- Students pay lower tuition, but quite often, most live with their parents while saving money from part-time work to help defray costs (*many work full-time when you count the number of hours at several part time jobs).
- Community colleges do not receive the support they once did due to cash-strapped states/counties and the lack of federal funding to them, placing a larger financial burden on all stakeholders.
- This will call for new or expanded funding options for both students and community colleges.
- Already, some corporations support students in pursuing college study — McDonald’s is one of the better-known companies that do so.
- Private/public partnerships may be the means toward providing students the support they need to attend college and may provide the communication between business and higher ed to determine what students need to learn in this ever-changing economy.
Shaun L. McKay Reviews the Cost of Higher Education and the Impact on Students
One of the first issues that Shaun L. McKay has to discuss is the cost of higher education. This is a competitive environment for students as well as the schools themselves. For schools to keep up with the competition, they need to account for students’ amenities as they plan for the academic year. At the same time, this leads to major issues for students who cannot afford to attend college due to the costs that they will incur. Shaun L. McKay knows that students are living in demographic areas that can be costly to live in or have expectations of eligible candidates that companies may be seeking to fill the drought in vacancies becoming available. It’s also known that candidates need at least a Community College Degree to make just above minimum wage, and still, this is not enough to address the lack of livable wage to cover their expenses. These candidates are frequently either not qualified for jobs advertised as they are just starting their careers, so how can they afford these bills? This has led to many people relying on loans to attend college. These loans can weigh down students with debt that can last for years, and even with the degree, the salaries do not keep pace with the economic realities these future graduates face upon leaving College.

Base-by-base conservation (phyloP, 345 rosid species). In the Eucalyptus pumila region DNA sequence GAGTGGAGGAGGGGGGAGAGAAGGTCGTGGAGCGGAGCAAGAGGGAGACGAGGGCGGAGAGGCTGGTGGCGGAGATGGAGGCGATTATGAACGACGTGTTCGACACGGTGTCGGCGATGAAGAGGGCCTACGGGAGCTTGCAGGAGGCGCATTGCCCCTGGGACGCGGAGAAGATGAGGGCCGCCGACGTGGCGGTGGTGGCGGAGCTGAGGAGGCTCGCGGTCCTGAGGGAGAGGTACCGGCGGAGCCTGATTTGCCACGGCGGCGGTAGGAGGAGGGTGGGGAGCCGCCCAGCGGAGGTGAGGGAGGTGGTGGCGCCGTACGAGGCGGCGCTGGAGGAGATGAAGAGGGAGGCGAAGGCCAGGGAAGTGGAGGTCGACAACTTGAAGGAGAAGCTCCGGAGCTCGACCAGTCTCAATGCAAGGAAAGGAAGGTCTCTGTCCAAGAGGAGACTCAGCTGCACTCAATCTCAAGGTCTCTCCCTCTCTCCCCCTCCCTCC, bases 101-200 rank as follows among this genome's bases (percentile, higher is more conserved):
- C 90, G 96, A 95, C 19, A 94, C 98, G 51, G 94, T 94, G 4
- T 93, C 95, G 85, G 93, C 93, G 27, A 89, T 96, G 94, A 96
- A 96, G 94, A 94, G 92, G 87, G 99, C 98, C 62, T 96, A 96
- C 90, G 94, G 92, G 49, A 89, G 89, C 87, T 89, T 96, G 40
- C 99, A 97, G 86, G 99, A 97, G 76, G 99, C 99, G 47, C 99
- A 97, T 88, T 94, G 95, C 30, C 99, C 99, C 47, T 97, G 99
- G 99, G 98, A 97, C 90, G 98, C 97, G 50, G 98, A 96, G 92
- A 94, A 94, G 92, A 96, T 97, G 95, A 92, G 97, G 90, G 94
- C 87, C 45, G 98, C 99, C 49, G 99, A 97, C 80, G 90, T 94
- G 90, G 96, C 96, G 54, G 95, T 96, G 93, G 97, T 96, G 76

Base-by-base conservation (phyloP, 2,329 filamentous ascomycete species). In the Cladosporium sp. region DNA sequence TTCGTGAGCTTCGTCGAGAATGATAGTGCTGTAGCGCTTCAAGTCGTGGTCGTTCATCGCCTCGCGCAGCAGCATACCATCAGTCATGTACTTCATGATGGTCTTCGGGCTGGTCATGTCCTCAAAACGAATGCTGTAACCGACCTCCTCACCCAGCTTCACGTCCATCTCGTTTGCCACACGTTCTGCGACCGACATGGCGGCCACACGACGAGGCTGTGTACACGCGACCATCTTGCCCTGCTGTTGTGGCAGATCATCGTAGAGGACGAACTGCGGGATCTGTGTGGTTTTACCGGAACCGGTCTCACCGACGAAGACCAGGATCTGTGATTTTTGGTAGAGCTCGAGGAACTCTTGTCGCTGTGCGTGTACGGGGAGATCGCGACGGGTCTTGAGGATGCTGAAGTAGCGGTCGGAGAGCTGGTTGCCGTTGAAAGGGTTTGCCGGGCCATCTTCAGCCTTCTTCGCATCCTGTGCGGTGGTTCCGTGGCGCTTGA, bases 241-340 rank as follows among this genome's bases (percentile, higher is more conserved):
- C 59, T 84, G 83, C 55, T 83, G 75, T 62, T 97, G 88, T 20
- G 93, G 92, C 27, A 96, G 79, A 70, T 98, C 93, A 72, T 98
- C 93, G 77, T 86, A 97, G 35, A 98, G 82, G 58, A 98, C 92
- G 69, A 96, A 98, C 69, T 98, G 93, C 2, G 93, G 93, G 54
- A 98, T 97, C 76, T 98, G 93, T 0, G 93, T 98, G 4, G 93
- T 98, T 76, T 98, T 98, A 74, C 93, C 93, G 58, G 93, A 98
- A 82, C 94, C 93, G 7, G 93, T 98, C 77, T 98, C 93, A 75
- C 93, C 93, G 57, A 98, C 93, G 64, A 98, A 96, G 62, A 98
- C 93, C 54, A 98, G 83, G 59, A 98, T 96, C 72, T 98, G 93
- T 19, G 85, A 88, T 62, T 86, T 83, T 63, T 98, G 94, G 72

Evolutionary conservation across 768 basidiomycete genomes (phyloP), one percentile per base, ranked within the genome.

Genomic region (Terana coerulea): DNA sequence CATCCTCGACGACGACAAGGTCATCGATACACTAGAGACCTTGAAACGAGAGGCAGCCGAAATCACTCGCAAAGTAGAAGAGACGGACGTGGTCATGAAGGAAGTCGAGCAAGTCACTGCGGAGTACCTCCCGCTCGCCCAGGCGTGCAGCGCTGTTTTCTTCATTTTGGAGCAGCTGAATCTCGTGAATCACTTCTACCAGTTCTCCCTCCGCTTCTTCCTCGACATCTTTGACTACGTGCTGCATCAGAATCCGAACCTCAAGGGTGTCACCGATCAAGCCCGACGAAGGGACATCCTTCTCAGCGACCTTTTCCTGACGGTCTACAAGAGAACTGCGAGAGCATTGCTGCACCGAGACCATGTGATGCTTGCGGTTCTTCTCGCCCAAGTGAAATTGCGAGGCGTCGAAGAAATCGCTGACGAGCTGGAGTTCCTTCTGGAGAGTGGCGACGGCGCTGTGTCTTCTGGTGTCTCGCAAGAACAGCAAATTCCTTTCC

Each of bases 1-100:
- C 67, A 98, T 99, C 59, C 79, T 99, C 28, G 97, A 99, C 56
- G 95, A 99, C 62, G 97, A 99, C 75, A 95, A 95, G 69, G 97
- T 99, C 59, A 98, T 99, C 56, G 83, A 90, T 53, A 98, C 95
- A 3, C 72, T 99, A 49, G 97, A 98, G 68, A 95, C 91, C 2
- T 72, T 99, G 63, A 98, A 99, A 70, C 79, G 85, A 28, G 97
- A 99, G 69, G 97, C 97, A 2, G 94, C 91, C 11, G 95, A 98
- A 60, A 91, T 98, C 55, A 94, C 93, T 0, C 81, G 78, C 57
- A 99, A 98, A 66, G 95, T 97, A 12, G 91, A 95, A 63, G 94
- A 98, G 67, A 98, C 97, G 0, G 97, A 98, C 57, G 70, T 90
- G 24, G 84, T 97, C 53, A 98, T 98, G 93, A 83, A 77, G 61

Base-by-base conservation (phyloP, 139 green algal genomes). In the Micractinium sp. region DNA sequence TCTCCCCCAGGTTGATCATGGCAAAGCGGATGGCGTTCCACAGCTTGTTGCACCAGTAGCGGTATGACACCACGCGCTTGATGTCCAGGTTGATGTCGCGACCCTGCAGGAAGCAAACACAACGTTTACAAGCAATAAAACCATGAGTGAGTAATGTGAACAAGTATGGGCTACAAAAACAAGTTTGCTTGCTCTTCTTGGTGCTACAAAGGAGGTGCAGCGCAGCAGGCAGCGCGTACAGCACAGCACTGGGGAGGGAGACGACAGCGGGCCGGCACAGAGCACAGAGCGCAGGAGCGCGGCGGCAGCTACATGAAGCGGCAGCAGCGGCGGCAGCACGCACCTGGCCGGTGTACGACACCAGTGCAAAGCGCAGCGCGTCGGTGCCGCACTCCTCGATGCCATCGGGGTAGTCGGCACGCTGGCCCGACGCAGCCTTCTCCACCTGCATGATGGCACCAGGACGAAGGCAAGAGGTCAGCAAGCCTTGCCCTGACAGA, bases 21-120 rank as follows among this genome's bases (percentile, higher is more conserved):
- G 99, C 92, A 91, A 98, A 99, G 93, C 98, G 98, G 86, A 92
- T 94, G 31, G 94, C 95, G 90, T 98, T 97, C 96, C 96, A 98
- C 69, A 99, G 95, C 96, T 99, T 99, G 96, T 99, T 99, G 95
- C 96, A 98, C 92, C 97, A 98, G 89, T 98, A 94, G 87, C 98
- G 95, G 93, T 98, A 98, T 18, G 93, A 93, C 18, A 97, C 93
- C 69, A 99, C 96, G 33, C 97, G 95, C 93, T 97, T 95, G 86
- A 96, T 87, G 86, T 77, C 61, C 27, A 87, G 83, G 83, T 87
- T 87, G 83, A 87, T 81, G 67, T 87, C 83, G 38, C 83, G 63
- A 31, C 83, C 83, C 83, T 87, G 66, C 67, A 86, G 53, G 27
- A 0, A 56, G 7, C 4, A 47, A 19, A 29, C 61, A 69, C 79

Shaun L. McKay Discusses the Limited Availability of Slots at Schools
Shaun L. McKay also knows that it can be challenging for some students to be accepted into the country’s top schools. In some cases, students are well-qualified, but the school does not have enough seats. Therefore, many students end up going to schools that might not offer them the same opportunities. Shaun L. McKay believes that schools need to work harder to provide more options to qualified students with a pathway to attain their goals for advanced studies ultimately.
Many Graduate programs can articulate with institutions at the Community College level for a seamless pathway to baccalaureate and ultimately a master’s Degree. Whether it is a 2+2, 2+1+1, or a 2+2+1, no matter the format to get to completion successfully, all institutions of Higher Education must now adapt and adjust their traditional quarterly or semester based offerings… For example, I created an early morning (6:30-10:45) Am option at my last institution, along with a developing evening and weekend curricula that enabled students to complete their degree requirements in two years. Additionally, I charged my staff to revisit all transfer pathways and contact these institutions so that our students will have all of their credits to be accepted by the receiving institutions. Student success does not end upon the completion of the degree requirements. Institutions must be aware of their graduates’ economic demands and what the other Higher Education Institutions seek from transfer students. This is the only way students will develop their foundational talents and be either ready for work or advanced standing when competing for slots in their particular areas of further studies.
Shaun L. McKay Explains the Impact of the Pandemic on Schools Today
Finally, it is also important to take a closer look at the pandemic’s impact on educational institutions. Shaun L. McKay knows that schools are struggling to make ends meet; however, the reality is that these schools may need to cut costs to afford the privilege of having students back on campus. This includes expenses for COVID testing and contact tracing while, at the same time institutions have to upgrade and bolster their technology platforms. The Covid-19 pandemic forced Colleges and Universities to take an in-depth look at curricular offerings and what should be utilized along with technical offerings and labs required by accreditation agencies for certification to be maintained/attained. Some students may not have the ability to access these courses via technology for varying reasons:
- Access to Wi-Fi or Hotspots has dramatically changed the lives of all involved in the academic environment in a myriad of ways. Not everyone has access to these services, and others may experience intermittent service problems enabling setbacks in where they may be in the duration of the courses and academic calendars.